I-40 between Little Rock and Oklahoma City is another gap in the network, similar to the gap along I-10 in Texas. And, like in Texas, another route seems to be getting priority: I-44. The route from there to the east coast is largely complete. However, west of Oklahoma City, I-40 has some huge gaps without any announced stations in Texas, New Mexico, and Oklahoma. This intercontinental route appears to be somewhere on Electrify America’s back burners.

The I-70 and I-80 corridors both appear to be mostly complete from Denver to the East Coast, but there’s still one major gap. I-80 from Colorado to Salt Lake City doesn’t have any announced stations at present, but the route from Denver to I-15 in Utah would be a great way to quickly create a transcontinental route. There are, however, no announced stations along I-70 in Utah. With the big rural climbs, especially up to Soldier Summit, this may be a very challenging place to create a workable route for EVs. Electrify America could surprise us soon with several new stations, though.

Only EA may know when the remaining stations will be put in, and which will come first, but if I had to bet on which corridor gets completed first, I’d pick the I-10/20/30/40 corridor. Why? Because it has the fewest/smallest remaining gaps, and progress on remaining stations seems to be coming along rapidly. The final station will probably be in either Lordsburg, New Mexico, or in Van Horn, Texas (both are yet-announced but previously leaked future cities chosen for stations).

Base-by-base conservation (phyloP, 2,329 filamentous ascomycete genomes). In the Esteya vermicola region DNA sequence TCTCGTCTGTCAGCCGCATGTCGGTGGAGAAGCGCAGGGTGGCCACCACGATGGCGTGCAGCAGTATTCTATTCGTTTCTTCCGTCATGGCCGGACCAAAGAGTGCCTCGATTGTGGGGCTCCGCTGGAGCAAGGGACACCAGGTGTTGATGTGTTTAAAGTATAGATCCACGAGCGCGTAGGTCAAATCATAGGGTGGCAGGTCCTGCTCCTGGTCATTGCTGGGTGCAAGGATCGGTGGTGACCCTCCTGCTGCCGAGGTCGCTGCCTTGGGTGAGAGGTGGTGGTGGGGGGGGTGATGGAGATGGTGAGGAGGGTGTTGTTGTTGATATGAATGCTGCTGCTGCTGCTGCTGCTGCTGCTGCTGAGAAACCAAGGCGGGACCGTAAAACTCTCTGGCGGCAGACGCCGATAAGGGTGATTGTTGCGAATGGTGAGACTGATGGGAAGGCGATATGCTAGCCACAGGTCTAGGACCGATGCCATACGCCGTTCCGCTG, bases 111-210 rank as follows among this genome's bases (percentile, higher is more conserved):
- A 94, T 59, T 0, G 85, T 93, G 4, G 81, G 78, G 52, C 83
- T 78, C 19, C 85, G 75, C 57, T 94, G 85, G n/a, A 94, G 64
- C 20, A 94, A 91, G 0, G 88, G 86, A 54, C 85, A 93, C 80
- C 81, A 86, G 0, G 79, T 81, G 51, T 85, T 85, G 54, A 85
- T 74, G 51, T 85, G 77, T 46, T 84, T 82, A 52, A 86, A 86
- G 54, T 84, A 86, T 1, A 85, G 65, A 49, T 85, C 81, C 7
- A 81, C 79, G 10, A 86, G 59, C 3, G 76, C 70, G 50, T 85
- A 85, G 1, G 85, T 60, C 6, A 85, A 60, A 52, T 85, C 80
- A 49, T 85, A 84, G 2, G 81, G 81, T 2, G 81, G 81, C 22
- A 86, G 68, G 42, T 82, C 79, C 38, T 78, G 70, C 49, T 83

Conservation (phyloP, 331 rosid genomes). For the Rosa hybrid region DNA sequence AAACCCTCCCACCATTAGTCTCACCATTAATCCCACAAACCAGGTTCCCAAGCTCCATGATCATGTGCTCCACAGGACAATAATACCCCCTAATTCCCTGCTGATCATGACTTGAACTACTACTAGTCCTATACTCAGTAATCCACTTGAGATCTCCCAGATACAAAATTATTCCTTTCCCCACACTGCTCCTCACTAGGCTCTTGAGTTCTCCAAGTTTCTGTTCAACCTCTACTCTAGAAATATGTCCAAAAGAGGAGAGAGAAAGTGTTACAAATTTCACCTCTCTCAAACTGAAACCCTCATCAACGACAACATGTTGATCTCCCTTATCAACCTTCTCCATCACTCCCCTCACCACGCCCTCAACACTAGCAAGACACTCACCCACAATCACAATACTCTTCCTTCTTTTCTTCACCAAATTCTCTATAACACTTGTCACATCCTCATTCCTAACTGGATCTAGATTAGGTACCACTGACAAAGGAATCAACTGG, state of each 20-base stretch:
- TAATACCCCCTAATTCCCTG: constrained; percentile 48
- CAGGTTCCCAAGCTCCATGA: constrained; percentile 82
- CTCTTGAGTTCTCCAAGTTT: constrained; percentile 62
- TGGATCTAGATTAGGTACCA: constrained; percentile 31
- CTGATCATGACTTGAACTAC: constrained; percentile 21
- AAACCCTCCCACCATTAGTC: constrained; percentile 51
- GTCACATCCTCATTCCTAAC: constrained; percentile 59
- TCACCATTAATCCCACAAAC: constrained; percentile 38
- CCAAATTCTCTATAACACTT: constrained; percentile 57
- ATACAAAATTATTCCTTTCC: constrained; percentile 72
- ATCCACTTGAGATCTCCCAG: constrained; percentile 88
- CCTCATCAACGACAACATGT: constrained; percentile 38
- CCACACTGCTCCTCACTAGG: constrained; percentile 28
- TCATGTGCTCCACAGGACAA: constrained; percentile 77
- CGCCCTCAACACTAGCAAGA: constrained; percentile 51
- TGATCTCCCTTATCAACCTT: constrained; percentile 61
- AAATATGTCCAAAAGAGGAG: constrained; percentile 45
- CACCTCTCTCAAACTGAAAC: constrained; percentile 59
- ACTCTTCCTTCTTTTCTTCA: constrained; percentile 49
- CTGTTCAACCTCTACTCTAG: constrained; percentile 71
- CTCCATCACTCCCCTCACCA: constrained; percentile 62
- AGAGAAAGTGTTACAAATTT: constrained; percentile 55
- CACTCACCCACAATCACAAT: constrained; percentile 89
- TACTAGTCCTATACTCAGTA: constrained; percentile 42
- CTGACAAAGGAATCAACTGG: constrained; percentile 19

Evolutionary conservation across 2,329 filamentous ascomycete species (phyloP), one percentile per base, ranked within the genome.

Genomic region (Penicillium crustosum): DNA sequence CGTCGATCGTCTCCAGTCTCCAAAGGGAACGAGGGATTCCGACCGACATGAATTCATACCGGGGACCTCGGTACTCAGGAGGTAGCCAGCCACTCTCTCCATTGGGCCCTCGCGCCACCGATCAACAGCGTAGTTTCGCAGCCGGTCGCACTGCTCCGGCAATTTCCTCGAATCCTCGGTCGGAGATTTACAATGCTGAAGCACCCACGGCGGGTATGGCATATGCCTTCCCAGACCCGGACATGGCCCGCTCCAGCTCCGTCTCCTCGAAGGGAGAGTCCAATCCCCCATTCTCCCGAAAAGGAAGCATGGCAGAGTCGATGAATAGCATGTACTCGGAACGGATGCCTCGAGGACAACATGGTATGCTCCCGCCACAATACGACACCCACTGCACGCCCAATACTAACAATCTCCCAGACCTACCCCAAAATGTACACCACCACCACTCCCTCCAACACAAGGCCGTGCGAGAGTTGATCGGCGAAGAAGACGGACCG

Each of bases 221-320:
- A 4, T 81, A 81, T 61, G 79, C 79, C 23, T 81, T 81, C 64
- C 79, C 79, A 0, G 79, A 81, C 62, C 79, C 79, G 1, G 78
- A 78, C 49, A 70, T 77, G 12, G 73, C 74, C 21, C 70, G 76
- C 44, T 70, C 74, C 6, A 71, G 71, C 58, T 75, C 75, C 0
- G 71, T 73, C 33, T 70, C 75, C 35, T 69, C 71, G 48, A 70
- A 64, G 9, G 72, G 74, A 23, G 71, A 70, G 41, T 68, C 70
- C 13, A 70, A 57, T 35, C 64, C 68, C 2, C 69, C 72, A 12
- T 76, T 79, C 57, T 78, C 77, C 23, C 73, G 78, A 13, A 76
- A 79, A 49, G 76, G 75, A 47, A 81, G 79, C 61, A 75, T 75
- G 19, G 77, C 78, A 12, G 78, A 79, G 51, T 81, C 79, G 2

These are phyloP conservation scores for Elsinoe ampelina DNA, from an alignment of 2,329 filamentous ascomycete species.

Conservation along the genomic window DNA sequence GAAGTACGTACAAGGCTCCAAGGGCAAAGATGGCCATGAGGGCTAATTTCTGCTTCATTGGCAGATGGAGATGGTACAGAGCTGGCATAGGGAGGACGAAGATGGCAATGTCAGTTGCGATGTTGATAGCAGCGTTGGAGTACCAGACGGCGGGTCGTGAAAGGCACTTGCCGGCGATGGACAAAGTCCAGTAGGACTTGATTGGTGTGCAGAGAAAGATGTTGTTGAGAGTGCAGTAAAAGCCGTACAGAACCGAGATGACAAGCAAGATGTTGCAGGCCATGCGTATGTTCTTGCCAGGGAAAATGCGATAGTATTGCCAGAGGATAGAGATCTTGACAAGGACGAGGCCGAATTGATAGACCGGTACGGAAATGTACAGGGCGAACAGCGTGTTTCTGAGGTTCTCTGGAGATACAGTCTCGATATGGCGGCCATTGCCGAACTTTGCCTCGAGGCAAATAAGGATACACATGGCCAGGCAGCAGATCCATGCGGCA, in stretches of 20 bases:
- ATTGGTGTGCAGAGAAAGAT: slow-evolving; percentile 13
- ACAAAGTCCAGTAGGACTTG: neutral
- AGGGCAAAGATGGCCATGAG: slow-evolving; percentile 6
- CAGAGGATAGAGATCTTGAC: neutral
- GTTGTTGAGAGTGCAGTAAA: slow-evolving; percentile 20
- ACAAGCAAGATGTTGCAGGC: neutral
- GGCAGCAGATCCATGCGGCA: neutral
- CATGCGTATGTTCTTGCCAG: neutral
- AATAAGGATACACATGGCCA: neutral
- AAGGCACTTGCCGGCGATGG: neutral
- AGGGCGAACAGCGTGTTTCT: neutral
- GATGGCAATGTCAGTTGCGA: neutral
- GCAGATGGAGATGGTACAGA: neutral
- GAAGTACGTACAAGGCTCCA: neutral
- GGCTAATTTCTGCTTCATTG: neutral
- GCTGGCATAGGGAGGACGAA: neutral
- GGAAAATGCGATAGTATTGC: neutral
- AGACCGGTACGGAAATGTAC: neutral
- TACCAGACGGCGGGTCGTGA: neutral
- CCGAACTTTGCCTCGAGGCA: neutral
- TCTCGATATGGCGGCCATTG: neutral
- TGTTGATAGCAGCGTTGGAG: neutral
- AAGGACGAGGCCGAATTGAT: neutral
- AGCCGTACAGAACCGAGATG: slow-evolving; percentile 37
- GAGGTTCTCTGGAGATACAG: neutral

Be sure to check back, and I’ll keep following these developments as they occur! If you’re a particularly die-hard EV fan, maybe you’ll see me there when Electrify America drives the proverbial Golden Spike!

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Jennifer Sensiba

Jennifer Sensiba is a long time efficient vehicle enthusiast, writer, and photographer. She grew up around a transmission shop, and has been experimenting with vehicle efficiency since she was 16 and drove a Pontiac Fiero. She likes to get off the beaten path in her "Bolt EAV" and any other EVs she can get behind the wheel or handlebars of with her wife and kids. You can find her on Twitter here, Facebook here, and YouTube here.

Jennifer Sensiba has 1774 posts and counting. See all posts by Jennifer Sensiba